RAMONA WORKSHOPS: PERIOD WITCHES

Why Things Will Work Out

Writing by Alexia Bruijlants // Photograph by Chiara Baldassarri

I’ve always been a firm believer in the quote, “everything will work out eventually.”

For as long as I can remember, I’ve always had a very turbulent life. I’ve had my ups and I’ve had my downs. There were moments that I wanted to stay stuck in forever, but there were also moments that I just wanted to forget for the rest of my life.

I would consider myself a happy but confused child. I was confused as to why I wasn’t the same height as everyone else, and why my body started developing when I was only 10 years old–before everyone else.

Confused, because I was interested in poetry and stories when all the other kids only cared about being nice, pretty and popular while I didn’t really care that much. By the time I was 11, I wanted to be an actress. I felt like it was my true calling. I loved putting together my own plays with my best friend, a blonde girl with lots of freckles and a very nice smile. We would do everything together. We would go to dance class together, we would go swimming every Wednesday afternoon, and we would also bake cookies every weekend. I felt like I had a true friend.

When I turned 12 years old, I got into a band named One Direction. They were my everything. By this time, a lot of things were changing around me. I was going to a different school and I was scared. Very scared. People had changed and they all wanted to prove it. But through it all, One Direction saved me by providing an escape.

Turning 13, my friends started having their first boyfriends. The blonde girl with freckles was no longer interested in baking cookies and joining me for dance class. Even more changed after my 14th and 15th birthdays. Good and bad things came along the way. My 14 and my 15-year-old self were overwhelmed with new things. Lots of happiness. Lots of sadness, too. But every time I had a sad moment, I’d tell myself, “everything will get better,” even though I wasn’t entirely sure what that meant. My love for poetry was still present. I’d write down all my feelings, because I felt that I could express myself better when writing poems.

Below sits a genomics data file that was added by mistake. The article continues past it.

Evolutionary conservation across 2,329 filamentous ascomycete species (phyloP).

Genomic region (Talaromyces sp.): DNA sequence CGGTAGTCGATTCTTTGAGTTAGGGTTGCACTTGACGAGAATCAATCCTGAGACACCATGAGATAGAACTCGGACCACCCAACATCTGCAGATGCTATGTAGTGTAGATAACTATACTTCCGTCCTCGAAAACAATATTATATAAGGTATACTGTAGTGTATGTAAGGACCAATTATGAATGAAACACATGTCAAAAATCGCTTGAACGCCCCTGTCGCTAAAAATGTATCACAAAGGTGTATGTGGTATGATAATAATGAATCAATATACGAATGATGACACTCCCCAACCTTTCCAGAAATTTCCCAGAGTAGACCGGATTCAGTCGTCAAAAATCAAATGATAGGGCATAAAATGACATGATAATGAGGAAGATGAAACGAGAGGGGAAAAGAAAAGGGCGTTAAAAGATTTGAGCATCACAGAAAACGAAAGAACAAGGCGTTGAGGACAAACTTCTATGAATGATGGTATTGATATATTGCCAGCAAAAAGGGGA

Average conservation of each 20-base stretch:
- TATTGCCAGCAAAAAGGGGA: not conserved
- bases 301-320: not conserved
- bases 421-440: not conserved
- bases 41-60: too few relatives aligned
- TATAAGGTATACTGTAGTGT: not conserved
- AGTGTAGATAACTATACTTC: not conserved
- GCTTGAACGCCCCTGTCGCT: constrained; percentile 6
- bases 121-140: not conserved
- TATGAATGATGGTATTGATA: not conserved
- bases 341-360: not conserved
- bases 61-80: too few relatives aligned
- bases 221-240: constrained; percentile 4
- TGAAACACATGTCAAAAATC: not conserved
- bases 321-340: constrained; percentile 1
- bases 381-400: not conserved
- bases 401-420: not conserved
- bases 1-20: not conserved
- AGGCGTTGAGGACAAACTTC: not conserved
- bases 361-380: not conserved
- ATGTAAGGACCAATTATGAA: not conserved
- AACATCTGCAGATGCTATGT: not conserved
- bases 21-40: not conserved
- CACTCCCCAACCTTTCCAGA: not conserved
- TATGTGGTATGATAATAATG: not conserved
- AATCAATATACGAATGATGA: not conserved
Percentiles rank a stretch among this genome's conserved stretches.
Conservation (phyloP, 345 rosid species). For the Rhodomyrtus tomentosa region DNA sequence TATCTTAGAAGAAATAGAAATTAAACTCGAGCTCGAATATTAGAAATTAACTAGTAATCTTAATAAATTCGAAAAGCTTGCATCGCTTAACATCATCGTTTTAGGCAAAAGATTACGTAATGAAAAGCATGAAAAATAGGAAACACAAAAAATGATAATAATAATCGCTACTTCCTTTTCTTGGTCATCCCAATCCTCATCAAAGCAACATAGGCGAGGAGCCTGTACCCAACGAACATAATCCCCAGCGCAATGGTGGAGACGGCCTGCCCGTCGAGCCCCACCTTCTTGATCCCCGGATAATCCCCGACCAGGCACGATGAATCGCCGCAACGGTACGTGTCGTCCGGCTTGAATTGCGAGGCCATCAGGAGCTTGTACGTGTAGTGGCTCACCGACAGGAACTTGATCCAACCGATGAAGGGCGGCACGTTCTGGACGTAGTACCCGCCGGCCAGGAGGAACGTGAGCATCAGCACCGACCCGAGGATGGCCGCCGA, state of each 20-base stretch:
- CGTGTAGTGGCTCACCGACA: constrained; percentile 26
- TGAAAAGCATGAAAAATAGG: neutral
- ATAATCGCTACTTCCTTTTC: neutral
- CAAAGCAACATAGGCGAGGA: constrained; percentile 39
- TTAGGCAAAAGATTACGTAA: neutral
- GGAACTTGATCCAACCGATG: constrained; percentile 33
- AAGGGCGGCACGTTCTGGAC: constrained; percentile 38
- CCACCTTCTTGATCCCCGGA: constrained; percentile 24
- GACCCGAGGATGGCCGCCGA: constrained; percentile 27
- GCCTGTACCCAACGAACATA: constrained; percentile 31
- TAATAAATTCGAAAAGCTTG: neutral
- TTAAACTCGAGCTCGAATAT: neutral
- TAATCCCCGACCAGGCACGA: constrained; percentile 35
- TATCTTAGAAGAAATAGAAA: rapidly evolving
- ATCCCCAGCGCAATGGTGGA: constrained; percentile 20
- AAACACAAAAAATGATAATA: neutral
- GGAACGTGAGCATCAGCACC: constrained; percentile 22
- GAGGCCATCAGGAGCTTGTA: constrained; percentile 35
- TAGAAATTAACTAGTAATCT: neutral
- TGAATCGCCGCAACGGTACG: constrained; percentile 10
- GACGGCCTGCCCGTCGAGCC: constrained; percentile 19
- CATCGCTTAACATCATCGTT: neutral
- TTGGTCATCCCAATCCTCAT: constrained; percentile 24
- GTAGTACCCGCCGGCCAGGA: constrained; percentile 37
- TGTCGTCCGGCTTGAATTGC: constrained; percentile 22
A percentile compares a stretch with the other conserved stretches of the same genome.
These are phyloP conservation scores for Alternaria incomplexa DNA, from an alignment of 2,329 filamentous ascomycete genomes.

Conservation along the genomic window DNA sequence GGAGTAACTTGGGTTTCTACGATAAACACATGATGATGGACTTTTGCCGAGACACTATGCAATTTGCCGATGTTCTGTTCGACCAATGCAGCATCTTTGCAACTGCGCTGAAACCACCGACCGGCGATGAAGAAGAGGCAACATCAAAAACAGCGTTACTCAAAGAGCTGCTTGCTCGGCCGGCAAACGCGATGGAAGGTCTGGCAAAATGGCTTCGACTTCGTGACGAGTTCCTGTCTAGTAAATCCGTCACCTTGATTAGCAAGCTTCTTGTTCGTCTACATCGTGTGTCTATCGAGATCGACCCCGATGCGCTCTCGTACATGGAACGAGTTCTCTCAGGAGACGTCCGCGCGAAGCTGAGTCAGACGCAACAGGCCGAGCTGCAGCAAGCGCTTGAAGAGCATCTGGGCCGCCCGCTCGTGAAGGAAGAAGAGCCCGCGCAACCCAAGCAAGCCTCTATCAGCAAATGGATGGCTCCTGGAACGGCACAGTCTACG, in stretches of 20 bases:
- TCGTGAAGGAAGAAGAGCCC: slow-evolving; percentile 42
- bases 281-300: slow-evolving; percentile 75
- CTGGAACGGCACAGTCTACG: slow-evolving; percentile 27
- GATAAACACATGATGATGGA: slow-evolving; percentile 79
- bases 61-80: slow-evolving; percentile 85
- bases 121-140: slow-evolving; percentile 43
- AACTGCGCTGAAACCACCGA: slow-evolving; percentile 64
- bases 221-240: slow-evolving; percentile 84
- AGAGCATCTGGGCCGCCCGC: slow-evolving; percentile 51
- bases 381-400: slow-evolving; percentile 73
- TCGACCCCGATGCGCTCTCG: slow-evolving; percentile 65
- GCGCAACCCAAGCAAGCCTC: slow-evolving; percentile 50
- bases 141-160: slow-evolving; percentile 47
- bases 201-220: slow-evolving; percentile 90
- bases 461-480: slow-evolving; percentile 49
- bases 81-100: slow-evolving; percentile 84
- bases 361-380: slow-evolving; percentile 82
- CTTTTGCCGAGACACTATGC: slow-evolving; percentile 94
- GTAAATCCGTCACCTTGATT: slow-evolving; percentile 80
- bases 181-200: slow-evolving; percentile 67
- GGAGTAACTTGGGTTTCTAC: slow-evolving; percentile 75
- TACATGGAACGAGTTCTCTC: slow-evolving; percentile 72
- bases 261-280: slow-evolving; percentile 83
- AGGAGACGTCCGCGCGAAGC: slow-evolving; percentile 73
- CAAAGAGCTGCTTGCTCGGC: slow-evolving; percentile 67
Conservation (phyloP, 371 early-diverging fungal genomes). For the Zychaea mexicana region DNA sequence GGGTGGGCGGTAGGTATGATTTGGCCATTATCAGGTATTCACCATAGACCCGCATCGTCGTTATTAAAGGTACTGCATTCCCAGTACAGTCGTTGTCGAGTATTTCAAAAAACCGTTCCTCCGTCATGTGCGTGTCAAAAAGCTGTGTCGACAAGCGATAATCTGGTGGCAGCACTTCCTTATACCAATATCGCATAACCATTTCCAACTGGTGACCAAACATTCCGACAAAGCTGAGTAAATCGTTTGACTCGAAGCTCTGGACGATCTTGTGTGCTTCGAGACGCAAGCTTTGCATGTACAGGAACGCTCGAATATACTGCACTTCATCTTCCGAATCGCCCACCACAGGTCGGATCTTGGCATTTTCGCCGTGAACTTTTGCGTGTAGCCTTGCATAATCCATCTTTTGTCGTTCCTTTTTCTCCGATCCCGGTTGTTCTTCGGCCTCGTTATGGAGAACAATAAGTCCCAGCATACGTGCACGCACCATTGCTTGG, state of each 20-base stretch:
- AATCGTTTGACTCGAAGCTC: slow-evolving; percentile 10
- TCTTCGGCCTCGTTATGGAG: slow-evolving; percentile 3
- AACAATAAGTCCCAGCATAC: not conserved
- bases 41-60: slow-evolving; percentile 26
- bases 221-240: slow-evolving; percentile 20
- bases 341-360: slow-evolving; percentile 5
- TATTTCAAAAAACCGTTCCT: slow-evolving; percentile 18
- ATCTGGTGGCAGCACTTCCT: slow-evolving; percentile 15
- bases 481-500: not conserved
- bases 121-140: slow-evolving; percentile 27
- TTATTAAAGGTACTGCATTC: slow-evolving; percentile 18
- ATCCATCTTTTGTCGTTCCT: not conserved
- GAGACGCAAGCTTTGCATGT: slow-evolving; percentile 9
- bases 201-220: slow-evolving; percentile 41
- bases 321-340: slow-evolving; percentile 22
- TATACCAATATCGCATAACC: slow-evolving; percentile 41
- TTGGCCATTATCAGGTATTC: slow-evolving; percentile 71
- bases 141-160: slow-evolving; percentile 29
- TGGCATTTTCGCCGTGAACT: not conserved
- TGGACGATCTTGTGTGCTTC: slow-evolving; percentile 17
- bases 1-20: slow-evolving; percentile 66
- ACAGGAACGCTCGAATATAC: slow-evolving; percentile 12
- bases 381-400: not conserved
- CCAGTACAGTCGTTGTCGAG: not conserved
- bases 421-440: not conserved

I’m turning 16 in less than a month and a lot of things are still changing.

So, you may ask, did everything get better? Well, I’ll have to tell you that I’m still working on a better version of myself each and every day. I think it’s important that I re-invent myself all the time. Every person has different personalities and has different feelings. You might show some of those feelings, or you might want to keep them to yourself. The thing is, there are probably plenty of people out there who feel the same way as you so they will understand you. I think talking about your feelings is important. Things will work out because you are worth it.

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Chiara Baldassarri

Chiara Baldassarri is a 26-year-old Italian photographer. She loves to represent her emotions through digital and analog photography. Find her on Flickr, TumblrFacebook, Behance, and her website.

Alexia Bruijlants

Alexia Bruijlants is a 15-year-old high school student from Belgium. She likes to share her love for music and poetry with her family and friends. Feminism and politics both play a big part in her life. You can find her on Instagram at @alexiabruijlants.

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